November 3, 2021 - by Human Brain Project
Researchers need better solutions to share, store and process health data in the EU – a problem that became strikingly clear in the Covid-crisis. But new ways of managing such data are also extremely vital in the fight against brain diseases, which pose an ever-growing burden on healthcare systems in the aging European societies.
EBRAINS, the digital research infrastructure created by the Human Brain Project, offers a range of resources to support neuroscientists. With the HealthDataCloud the toolbox will now grow to provide a special service supporting scientists in doing research on human data containing personal information - including the data of patients.
Data science for brain health
The benefits enabling large-scale analysis of hospital data can be vast: For prevalent diseases like Alzheimer's and Parkinson's, complex simulations of personalized computational brain models and AI-driven approaches could help to better understand the complexity behind these conditions. And for many of the rarer diseases of the brain, where often only few cases exist per hospital, increased data sharing could bring the first statistically valid analyses ever.
Solving the Privacy Challenge
Large data-science approaches to the brain, and to health in general, need to solve an important problem: All research needs to strictly protect privacy - and thus the freedom and rights of each individual, and comply with European GDPR rules (General Data Protection Regulation).
To this end, EBRAINS HealthDataCloud will provide a GDPR-compliant, federated research data ecosystem that enables neuroscience research consortia across Europe and beyond to work with sensitive neuroscience data originating from human subjects, as well as defined routes for sharing of the data and results.
The foundation for the EBRAINS HealthDataCloud is the GDPR-compliant Virtual Research Environment (VRE) located at Charité in Berlin, which is compatible with the EBRAINS digital infrastructure and provides a secure and scalable data platform for multi-institutional research teams. The platform is an outcome of the EU project Virtual Brain Cloud that contributes to the implementation of the European Open Science Cloud (EOSC).
The consortium is coordinated by Prof. Petra Ritter from the Berlin Institute of Health at Charité (BIH) and Charité´s Department of Neurology and Experimental Neurology and includes partners from research and industry in Germany, Switzerland, Sweden, Spain, Norway and Greece.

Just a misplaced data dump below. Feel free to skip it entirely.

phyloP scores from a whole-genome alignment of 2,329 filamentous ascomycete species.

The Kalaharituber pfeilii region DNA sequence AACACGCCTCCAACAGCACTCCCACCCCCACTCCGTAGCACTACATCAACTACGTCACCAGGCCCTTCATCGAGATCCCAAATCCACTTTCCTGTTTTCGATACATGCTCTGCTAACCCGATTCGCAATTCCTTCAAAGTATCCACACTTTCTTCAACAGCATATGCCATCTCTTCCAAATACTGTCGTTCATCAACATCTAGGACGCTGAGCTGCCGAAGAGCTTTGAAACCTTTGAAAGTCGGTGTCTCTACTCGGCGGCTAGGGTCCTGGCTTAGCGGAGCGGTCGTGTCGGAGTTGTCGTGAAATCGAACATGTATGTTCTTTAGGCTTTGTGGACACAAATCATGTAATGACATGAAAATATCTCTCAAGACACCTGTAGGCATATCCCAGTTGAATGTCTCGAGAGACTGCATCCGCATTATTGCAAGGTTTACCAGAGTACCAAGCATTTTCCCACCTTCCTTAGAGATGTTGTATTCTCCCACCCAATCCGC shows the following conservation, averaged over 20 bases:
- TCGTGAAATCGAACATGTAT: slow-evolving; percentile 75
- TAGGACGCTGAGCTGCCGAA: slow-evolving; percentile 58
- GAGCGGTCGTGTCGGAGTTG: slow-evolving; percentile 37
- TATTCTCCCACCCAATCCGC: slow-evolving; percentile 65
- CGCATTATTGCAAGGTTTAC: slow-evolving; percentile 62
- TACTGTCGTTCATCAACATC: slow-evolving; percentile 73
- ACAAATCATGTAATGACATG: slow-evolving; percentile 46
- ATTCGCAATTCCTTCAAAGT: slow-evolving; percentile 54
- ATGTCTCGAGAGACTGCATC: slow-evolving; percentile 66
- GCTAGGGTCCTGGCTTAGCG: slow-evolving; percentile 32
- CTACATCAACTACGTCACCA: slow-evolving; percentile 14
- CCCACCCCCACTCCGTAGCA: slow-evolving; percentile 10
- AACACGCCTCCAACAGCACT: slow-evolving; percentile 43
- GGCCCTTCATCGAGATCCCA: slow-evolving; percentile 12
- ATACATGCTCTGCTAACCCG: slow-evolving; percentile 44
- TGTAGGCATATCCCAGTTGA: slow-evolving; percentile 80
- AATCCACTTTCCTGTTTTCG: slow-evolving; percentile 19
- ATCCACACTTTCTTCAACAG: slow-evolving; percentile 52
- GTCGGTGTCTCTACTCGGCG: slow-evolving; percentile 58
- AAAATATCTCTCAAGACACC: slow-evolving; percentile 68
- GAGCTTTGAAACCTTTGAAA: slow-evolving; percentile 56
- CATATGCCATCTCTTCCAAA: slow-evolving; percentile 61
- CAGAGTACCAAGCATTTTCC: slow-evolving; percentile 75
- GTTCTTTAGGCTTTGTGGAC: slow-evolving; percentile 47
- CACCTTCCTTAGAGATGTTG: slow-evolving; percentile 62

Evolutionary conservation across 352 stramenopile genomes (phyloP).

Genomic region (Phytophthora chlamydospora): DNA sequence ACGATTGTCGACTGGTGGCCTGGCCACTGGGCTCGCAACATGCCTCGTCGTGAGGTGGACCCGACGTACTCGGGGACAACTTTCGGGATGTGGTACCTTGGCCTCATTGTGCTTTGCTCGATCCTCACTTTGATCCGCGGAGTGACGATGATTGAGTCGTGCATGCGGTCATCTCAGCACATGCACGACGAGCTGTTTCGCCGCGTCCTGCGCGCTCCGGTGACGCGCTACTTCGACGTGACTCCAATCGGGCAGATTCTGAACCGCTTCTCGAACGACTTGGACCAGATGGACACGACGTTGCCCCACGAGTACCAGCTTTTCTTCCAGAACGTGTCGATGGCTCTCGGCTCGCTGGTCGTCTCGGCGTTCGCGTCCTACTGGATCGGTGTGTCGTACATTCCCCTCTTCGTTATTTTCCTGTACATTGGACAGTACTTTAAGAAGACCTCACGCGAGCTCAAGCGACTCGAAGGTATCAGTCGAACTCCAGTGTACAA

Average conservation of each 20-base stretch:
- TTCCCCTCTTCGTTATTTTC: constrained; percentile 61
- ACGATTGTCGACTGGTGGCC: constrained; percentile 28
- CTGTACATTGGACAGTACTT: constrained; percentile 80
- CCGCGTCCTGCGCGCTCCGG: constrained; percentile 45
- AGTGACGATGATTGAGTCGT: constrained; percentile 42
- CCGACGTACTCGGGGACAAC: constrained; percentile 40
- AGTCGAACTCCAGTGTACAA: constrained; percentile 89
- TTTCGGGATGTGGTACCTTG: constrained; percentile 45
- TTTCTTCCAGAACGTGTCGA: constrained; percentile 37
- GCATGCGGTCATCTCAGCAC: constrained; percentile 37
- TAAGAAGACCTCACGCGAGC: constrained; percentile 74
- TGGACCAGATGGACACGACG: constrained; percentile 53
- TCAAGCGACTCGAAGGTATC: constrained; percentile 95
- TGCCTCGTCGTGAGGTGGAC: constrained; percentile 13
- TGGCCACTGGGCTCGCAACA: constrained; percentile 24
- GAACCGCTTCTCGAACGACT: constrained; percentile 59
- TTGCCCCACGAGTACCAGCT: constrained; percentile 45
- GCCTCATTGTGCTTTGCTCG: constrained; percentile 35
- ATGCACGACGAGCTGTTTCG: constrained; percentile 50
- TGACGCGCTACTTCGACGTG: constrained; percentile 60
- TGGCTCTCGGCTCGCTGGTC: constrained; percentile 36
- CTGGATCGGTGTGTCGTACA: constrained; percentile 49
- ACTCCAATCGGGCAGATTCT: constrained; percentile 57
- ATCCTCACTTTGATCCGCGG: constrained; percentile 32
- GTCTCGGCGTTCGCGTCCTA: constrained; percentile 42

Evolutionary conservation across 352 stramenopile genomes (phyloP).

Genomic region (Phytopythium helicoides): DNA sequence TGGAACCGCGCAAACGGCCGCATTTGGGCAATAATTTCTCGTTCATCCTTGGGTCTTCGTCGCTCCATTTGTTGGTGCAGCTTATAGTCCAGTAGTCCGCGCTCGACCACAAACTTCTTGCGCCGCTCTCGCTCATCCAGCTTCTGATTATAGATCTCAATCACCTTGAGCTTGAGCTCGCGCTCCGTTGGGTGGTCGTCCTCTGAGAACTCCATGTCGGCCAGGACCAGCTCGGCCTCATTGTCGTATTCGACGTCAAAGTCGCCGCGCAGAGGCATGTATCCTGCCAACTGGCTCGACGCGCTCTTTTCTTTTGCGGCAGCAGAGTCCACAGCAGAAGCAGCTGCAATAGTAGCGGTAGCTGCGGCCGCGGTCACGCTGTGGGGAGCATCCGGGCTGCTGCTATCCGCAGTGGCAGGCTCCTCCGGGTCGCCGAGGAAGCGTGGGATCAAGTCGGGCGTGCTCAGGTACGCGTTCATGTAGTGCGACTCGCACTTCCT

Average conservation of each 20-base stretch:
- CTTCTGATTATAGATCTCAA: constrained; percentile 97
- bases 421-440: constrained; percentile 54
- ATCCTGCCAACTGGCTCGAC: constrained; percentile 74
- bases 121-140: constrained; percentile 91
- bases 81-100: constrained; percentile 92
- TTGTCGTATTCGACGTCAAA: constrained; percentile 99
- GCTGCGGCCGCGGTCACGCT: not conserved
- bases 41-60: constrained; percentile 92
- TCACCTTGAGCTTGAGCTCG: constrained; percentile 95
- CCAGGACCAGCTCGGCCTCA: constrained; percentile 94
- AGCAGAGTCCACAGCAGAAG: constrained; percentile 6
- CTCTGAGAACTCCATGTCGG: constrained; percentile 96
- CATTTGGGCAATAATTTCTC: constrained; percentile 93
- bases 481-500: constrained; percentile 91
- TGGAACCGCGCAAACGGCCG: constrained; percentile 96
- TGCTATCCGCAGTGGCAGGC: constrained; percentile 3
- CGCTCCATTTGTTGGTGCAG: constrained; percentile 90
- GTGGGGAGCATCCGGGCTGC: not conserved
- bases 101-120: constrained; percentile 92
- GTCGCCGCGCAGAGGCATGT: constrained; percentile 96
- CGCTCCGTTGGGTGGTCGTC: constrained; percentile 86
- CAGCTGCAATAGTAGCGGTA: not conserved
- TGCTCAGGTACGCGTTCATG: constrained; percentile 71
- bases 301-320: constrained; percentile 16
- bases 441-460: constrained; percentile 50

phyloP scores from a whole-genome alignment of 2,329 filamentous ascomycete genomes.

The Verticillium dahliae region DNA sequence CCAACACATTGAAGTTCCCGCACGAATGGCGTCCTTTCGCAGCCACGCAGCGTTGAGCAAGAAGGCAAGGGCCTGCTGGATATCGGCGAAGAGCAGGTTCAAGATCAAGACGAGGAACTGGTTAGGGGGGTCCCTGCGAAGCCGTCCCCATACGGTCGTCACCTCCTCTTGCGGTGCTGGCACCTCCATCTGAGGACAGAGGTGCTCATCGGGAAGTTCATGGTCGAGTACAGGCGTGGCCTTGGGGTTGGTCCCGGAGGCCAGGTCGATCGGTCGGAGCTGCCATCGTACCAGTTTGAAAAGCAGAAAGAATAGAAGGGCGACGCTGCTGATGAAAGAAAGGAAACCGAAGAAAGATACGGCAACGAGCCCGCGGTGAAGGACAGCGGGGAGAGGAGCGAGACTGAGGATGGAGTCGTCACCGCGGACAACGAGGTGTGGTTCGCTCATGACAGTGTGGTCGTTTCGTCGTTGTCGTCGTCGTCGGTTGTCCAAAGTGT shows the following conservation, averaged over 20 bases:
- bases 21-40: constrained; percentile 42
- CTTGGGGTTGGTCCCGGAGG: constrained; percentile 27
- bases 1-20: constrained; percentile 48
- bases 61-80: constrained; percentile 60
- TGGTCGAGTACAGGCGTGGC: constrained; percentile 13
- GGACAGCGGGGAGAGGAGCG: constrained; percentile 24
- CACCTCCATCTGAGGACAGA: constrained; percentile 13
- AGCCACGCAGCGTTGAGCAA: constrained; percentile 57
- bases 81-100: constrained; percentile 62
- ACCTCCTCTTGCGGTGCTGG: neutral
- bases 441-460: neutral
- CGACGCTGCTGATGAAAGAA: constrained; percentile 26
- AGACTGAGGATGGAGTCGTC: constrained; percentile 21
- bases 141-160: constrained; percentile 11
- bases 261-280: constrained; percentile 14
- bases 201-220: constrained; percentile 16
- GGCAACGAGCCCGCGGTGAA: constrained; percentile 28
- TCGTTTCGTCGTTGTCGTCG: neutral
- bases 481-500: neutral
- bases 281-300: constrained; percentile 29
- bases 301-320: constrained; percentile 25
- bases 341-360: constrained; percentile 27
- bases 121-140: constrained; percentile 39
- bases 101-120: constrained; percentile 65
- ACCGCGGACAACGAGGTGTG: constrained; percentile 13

HealthDataCloud - EBRAINS Service for Health Data in the Cloud
Proposal Coordinator: Charité – Universitätsmedizin Berlin (Department of Neurology and Experimental Neurology), Germany
- Indoc Research Europe gGmbH, Germany
- Forschungszentrum Juelich GmbH (Jülich Supercomputing Centre), Germany
- Barcelona Supercomputing Center, Spain
- KTH Royal Institute of Technology (PDC Center for High Performance Computing), Sweden
- Oslo University Hospital, Norway
- Athena Research and Innovation Centre (Athena RC – Information Management Systems Institute, Management of Data Information and Knowledge), Greece
- Eidgenössische Technische Hochschule Zürich (ETH Zürich) / Swiss National Supercomputing Centre - CSCS, Switzerland
The original press release can be found here >
About the Human Brain Project
The Human Brain Project (HBP) is the largest brain science project in Europe and stands among the biggest research projects ever funded by the European Union. It is one of the three FET Flagship Projects of the EU. At the interface of neuroscience and information technology, the HBP investigates the brain and its diseases with the help of highly advanced methods from computing, neuroinformatics and artificial intelligence, and drives innovation in fields like brain-inspired computing and neurorobotics.
EBRAINS is a new digital research infrastructure, created by the EU-funded Human Brain Project, to foster brain-related research and to help translate the latest scientific discoveries into innovation in medicine and industry, for the benefit of patients and society. It draws on cutting-edge neuroscience and offers an extensive range of brain data sets, a multilevel brain atlas, modelling and simulation tools, easy access to high-performance computing resources and to robotics and neuromorphic platforms. All academic researchers have open access to EBRAINS’ state-of-the art services. Industry researchers are also very welcome to use the platform under specific agreements.